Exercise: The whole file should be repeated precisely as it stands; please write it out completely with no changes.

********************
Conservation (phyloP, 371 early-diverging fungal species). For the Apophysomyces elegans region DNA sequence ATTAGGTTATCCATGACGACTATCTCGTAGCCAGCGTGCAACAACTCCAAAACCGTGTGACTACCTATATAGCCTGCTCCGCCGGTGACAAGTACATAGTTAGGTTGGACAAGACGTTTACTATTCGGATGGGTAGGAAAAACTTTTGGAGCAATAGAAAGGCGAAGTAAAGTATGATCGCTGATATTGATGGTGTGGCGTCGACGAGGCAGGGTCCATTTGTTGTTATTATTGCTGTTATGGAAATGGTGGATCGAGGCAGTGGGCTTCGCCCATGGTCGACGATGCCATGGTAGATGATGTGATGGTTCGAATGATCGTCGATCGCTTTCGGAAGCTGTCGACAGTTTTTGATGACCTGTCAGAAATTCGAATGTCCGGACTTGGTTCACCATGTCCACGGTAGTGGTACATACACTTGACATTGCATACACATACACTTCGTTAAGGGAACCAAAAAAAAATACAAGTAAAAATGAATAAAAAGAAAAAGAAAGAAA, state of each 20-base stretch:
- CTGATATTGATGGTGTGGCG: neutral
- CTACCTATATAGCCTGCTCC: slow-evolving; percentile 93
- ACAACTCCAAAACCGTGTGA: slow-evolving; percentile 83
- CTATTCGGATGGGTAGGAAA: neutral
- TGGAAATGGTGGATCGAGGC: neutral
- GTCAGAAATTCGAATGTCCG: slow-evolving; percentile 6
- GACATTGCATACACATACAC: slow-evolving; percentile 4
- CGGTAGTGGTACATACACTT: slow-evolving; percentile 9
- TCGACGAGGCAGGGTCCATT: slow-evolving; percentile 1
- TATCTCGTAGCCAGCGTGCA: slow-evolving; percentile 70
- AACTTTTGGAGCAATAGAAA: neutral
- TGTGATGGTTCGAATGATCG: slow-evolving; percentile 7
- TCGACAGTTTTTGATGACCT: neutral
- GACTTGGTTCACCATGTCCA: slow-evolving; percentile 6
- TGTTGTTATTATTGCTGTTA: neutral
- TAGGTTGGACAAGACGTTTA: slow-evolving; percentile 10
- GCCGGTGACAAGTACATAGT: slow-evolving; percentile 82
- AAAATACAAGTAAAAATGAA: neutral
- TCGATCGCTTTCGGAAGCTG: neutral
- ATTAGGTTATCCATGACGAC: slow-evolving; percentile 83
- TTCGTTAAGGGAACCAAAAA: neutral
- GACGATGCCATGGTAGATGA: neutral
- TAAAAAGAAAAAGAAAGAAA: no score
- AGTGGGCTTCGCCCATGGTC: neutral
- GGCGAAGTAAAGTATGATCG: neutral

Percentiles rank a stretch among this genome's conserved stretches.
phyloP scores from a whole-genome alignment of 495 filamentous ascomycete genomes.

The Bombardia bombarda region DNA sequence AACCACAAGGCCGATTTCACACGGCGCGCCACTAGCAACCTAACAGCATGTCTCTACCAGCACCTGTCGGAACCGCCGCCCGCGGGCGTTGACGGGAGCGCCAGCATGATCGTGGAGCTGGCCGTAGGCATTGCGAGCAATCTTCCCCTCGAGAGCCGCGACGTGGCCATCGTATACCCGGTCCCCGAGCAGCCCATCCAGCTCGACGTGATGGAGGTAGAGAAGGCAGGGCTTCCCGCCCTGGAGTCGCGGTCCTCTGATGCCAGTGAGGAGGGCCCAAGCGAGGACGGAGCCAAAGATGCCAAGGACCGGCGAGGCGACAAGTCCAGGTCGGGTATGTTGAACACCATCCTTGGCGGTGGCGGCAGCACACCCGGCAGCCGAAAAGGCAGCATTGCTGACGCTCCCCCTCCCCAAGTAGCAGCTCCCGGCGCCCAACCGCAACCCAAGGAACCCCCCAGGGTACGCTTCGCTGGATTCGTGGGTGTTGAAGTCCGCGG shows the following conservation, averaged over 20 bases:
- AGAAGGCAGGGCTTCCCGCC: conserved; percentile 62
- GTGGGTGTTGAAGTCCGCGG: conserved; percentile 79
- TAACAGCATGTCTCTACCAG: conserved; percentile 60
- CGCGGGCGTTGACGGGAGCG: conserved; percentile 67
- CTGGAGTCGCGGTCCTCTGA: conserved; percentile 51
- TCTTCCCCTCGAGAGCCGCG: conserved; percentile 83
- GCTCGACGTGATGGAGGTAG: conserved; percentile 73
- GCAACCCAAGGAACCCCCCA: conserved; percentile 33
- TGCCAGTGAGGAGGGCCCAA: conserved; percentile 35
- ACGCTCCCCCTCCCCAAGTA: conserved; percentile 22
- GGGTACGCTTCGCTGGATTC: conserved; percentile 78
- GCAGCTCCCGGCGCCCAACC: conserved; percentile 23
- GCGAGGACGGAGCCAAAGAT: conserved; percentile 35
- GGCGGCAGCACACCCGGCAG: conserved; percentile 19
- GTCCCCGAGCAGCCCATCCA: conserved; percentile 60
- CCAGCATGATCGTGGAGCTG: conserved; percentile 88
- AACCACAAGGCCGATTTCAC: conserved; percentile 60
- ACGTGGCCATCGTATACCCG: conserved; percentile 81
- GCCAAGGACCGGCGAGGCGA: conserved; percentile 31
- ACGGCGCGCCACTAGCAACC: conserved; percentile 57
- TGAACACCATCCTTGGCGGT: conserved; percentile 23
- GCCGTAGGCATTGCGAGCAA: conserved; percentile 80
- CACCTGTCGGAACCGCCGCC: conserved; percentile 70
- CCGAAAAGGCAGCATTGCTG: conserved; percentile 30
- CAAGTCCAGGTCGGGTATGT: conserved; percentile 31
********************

Conservation (phyloP, 371 early-diverging fungal species). For the Apophysomyces elegans region DNA sequence ATTAGGTTATCCATGACGACTATCTCGTAGCCAGCGTGCAACAACTCCAAAACCGTGTGACTACCTATATAGCCTGCTCCGCCGGTGACAAGTACATAGTTAGGTTGGACAAGACGTTTACTATTCGGATGGGTAGGAAAAACTTTTGGAGCAATAGAAAGGCGAAGTAAAGTATGATCGCTGATATTGATGGTGTGGCGTCGACGAGGCAGGGTCCATTTGTTGTTATTATTGCTGTTATGGAAATGGTGGATCGAGGCAGTGGGCTTCGCCCATGGTCGACGATGCCATGGTAGATGATGTGATGGTTCGAATGATCGTCGATCGCTTTCGGAAGCTGTCGACAGTTTTTGATGACCTGTCAGAAATTCGAATGTCCGGACTTGGTTCACCATGTCCACGGTAGTGGTACATACACTTGACATTGCATACACATACACTTCGTTAAGGGAACCAAAAAAAAATACAAGTAAAAATGAATAAAAAGAAAAAGAAAGAAA, state of each 20-base stretch:
- CTGATATTGATGGTGTGGCG: neutral
- CTACCTATATAGCCTGCTCC: slow-evolving; percentile 93
- ACAACTCCAAAACCGTGTGA: slow-evolving; percentile 83
- CTATTCGGATGGGTAGGAAA: neutral
- TGGAAATGGTGGATCGAGGC: neutral
- GTCAGAAATTCGAATGTCCG: slow-evolving; percentile 6
- GACATTGCATACACATACAC: slow-evolving; percentile 4
- CGGTAGTGGTACATACACTT: slow-evolving; percentile 9
- TCGACGAGGCAGGGTCCATT: slow-evolving; percentile 1
- TATCTCGTAGCCAGCGTGCA: slow-evolving; percentile 70
- AACTTTTGGAGCAATAGAAA: neutral
- TGTGATGGTTCGAATGATCG: slow-evolving; percentile 7
- TCGACAGTTTTTGATGACCT: neutral
- GACTTGGTTCACCATGTCCA: slow-evolving; percentile 6
- TGTTGTTATTATTGCTGTTA: neutral
- TAGGTTGGACAAGACGTTTA: slow-evolving; percentile 10
- GCCGGTGACAAGTACATAGT: slow-evolving; percentile 82
- AAAATACAAGTAAAAATGAA: neutral
- TCGATCGCTTTCGGAAGCTG: neutral
- ATTAGGTTATCCATGACGAC: slow-evolving; percentile 83
- TTCGTTAAGGGAACCAAAAA: neutral
- GACGATGCCATGGTAGATGA: neutral
- TAAAAAGAAAAAGAAAGAAA: no score
- AGTGGGCTTCGCCCATGGTC: neutral
- GGCGAAGTAAAGTATGATCG: neutral

Percentiles rank a stretch among this genome's conserved stretches.
phyloP scores from a whole-genome alignment of 495 filamentous ascomycete genomes.

The Bombardia bombarda region DNA sequence AACCACAAGGCCGATTTCACACGGCGCGCCACTAGCAACCTAACAGCATGTCTCTACCAGCACCTGTCGGAACCGCCGCCCGCGGGCGTTGACGGGAGCGCCAGCATGATCGTGGAGCTGGCCGTAGGCATTGCGAGCAATCTTCCCCTCGAGAGCCGCGACGTGGCCATCGTATACCCGGTCCCCGAGCAGCCCATCCAGCTCGACGTGATGGAGGTAGAGAAGGCAGGGCTTCCCGCCCTGGAGTCGCGGTCCTCTGATGCCAGTGAGGAGGGCCCAAGCGAGGACGGAGCCAAAGATGCCAAGGACCGGCGAGGCGACAAGTCCAGGTCGGGTATGTTGAACACCATCCTTGGCGGTGGCGGCAGCACACCCGGCAGCCGAAAAGGCAGCATTGCTGACGCTCCCCCTCCCCAAGTAGCAGCTCCCGGCGCCCAACCGCAACCCAAGGAACCCCCCAGGGTACGCTTCGCTGGATTCGTGGGTGTTGAAGTCCGCGG shows the following conservation, averaged over 20 bases:
- AGAAGGCAGGGCTTCCCGCC: conserved; percentile 62
- GTGGGTGTTGAAGTCCGCGG: conserved; percentile 79
- TAACAGCATGTCTCTACCAG: conserved; percentile 60
- CGCGGGCGTTGACGGGAGCG: conserved; percentile 67
- CTGGAGTCGCGGTCCTCTGA: conserved; percentile 51
- TCTTCCCCTCGAGAGCCGCG: conserved; percentile 83
- GCTCGACGTGATGGAGGTAG: conserved; percentile 73
- GCAACCCAAGGAACCCCCCA: conserved; percentile 33
- TGCCAGTGAGGAGGGCCCAA: conserved; percentile 35
- ACGCTCCCCCTCCCCAAGTA: conserved; percentile 22
- GGGTACGCTTCGCTGGATTC: conserved; percentile 78
- GCAGCTCCCGGCGCCCAACC: conserved; percentile 23
- GCGAGGACGGAGCCAAAGAT: conserved; percentile 35
- GGCGGCAGCACACCCGGCAG: conserved; percentile 19
- GTCCCCGAGCAGCCCATCCA: conserved; percentile 60
- CCAGCATGATCGTGGAGCTG: conserved; percentile 88
- AACCACAAGGCCGATTTCAC: conserved; percentile 60
- ACGTGGCCATCGTATACCCG: conserved; percentile 81
- GCCAAGGACCGGCGAGGCGA: conserved; percentile 31
- ACGGCGCGCCACTAGCAACC: conserved; percentile 57
- TGAACACCATCCTTGGCGGT: conserved; percentile 23
- GCCGTAGGCATTGCGAGCAA: conserved; percentile 80
- CACCTGTCGGAACCGCCGCC: conserved; percentile 70
- CCGAAAAGGCAGCATTGCTG: conserved; percentile 30
- CAAGTCCAGGTCGGGTATGT: conserved; percentile 31